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Jeremy A. Murphy, Andrew T. E. Hartwick, Urs Rutishauser, David B. Clarke; Endogenous Polysialylated Neural Cell Adhesion Molecule Enhances the Survival of Retinal Ganglion Cells. Invest. Ophthalmol. Vis. Sci. 2009;50(2):861-869. doi: 10.1167/iovs.08-2334.
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purpose. During development, all retinal cells express polysialylated neural cell adhesion molecule (PSA-NCAM). PSA is localized only on glia in the adult retina, but as Müller glial processes ensheathe most retinal neurons, PSA remains in the extracellular environment of adult neurons. The authors sought to investigate the influence of endogenous PSA on the survival of neonatal as well as adult normal and injured retinal ganglion cells (RGCs).
methods. Endogenous retinal PSA was selectively degraded by application of endoneuraminidase. PSA presence and removal were confirmed by immunohistochemistry and levels were assessed by Western Blot analysis. Neonatal RGC survival after PSA removal was assessed in vitro in RGCs immunopanned from rat pups. Adult RGC survival was assessed in vivo in mice by investigating RGC densities after removal of PSA in normal retinas and after optic nerve transection.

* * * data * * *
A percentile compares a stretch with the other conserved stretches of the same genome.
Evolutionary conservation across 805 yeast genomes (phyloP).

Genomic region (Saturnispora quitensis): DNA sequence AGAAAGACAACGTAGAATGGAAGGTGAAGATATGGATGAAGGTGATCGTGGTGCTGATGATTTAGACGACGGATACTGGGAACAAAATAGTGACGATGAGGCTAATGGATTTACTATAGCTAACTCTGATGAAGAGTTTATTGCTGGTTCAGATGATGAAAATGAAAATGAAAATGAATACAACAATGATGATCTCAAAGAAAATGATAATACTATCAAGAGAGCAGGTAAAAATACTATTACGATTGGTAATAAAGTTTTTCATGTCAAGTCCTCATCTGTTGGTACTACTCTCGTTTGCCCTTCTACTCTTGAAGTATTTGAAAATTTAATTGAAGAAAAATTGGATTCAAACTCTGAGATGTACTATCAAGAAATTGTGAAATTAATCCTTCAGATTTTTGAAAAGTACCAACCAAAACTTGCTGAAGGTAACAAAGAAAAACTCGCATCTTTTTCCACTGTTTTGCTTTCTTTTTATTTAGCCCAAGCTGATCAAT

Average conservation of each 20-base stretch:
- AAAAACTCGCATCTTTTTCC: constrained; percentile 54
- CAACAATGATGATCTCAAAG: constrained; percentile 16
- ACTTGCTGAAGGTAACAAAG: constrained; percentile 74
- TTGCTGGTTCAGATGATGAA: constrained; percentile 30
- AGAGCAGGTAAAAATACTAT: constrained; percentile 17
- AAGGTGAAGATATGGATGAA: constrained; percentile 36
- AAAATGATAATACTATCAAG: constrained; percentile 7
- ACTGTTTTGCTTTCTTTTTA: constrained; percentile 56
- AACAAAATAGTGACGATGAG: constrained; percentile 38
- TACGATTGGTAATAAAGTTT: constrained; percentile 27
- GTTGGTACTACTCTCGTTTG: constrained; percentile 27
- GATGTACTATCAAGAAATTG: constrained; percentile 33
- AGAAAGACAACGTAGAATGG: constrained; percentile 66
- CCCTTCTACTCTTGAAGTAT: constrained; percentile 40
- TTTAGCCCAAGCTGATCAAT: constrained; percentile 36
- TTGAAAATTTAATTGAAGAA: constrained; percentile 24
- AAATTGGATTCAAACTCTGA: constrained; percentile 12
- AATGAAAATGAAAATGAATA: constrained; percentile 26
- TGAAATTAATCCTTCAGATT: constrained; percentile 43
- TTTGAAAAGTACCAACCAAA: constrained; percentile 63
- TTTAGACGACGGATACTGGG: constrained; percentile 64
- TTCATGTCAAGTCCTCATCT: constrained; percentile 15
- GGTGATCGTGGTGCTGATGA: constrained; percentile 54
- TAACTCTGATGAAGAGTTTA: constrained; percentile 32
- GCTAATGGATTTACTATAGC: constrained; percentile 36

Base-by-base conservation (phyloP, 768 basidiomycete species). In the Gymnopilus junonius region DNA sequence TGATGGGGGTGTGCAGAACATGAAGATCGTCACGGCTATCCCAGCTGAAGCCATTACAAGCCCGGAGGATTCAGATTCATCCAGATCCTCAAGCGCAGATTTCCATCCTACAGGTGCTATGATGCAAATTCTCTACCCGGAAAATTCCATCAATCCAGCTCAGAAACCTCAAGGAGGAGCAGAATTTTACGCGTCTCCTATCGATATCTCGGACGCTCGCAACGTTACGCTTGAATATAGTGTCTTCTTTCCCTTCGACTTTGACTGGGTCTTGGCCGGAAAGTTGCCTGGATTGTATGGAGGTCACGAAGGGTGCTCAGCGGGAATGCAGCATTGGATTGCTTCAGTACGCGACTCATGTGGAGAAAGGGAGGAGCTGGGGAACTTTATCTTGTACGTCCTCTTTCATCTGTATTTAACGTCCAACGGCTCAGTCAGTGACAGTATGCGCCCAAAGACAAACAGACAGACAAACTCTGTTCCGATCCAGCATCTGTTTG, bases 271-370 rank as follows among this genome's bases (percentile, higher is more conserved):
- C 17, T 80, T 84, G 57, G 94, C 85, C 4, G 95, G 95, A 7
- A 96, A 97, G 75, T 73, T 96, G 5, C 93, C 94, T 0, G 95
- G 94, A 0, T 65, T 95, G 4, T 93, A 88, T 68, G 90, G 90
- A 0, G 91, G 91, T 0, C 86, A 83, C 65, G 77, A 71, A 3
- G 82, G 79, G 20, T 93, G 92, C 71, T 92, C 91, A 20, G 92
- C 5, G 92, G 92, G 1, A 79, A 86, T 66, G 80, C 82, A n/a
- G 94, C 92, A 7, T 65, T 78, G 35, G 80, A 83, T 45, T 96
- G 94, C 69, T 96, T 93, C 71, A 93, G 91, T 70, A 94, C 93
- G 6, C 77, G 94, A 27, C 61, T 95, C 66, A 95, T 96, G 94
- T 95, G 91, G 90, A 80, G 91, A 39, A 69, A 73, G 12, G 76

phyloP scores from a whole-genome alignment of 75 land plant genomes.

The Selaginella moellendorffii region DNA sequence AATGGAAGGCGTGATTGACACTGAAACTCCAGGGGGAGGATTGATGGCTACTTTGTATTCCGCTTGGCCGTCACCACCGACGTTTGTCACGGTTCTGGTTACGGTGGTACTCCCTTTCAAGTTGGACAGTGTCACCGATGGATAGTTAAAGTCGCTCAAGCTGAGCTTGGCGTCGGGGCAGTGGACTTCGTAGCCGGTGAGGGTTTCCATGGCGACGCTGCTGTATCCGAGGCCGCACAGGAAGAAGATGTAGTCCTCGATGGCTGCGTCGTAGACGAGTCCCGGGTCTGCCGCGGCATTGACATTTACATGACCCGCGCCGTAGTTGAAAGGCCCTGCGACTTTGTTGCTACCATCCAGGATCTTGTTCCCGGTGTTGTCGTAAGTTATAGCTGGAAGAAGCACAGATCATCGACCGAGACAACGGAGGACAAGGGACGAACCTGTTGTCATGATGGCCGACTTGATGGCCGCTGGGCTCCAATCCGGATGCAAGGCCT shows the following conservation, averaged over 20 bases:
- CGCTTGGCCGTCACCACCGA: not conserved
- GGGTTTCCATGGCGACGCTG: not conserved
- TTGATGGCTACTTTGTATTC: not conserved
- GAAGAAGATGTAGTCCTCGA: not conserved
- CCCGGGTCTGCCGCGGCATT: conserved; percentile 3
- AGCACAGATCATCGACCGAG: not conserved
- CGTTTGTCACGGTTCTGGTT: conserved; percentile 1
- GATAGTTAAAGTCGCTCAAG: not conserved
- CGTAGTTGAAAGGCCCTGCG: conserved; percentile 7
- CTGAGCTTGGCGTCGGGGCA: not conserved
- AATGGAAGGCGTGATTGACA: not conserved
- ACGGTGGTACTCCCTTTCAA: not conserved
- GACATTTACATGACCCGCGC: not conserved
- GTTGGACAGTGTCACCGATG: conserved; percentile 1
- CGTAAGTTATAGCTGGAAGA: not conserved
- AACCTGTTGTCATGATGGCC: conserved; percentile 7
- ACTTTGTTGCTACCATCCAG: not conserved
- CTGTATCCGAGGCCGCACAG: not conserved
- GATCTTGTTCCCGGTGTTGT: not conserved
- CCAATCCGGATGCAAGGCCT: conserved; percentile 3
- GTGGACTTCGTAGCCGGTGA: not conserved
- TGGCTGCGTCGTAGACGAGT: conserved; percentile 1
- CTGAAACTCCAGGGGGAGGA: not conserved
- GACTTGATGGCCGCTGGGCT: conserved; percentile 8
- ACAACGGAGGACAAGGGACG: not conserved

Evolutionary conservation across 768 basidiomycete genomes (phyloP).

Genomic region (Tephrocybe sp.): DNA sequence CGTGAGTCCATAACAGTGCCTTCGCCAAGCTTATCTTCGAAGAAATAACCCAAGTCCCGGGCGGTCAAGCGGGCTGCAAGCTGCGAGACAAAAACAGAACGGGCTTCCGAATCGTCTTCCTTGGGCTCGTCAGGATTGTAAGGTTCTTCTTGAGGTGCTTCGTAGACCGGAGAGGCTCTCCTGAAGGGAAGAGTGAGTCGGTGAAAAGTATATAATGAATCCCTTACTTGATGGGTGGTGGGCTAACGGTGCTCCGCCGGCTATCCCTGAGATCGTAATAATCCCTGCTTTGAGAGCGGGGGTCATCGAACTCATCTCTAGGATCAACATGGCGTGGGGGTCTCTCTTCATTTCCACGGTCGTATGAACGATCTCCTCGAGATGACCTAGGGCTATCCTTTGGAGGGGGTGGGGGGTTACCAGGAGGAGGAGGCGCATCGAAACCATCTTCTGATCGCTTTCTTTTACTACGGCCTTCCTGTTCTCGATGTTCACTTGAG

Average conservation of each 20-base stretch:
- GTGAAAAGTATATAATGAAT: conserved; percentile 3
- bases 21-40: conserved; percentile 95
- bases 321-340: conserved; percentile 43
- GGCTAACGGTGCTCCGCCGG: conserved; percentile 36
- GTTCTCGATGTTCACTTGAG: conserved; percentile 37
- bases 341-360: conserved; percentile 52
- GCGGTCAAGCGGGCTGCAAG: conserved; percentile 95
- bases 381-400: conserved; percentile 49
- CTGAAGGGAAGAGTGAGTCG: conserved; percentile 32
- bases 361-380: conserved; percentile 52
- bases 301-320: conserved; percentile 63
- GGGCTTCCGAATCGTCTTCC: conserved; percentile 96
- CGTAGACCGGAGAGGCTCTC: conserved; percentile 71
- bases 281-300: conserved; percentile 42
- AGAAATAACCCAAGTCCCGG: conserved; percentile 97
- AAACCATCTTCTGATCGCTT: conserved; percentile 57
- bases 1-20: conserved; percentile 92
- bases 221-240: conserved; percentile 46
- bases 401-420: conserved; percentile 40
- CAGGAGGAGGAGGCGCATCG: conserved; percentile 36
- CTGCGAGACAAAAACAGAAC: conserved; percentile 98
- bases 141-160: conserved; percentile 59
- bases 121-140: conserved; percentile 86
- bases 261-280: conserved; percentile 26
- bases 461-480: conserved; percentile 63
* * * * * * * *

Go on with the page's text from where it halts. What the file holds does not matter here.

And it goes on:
results. Virtually all neonatal RGCs express PSA-NCAM and survive well in vitro; however, removal of PSA resulted in a 42% loss of these cells 3 days after the treatment. Similarly, removal of PSA in the adult retina in vivo induced a loss of 25% of RGCs at 14 days, and significantly reduced RGC densities after optic nerve transection by an additional 27% (relative to injured retinas with a vehicle injection) at 7 days.
conclusions. Together, these findings demonstrate that endogenous PSA supports the survival of neonatal as well as injured and normal adult RGCs and provide the first functional evidence of a role for PSA in the adult retina.
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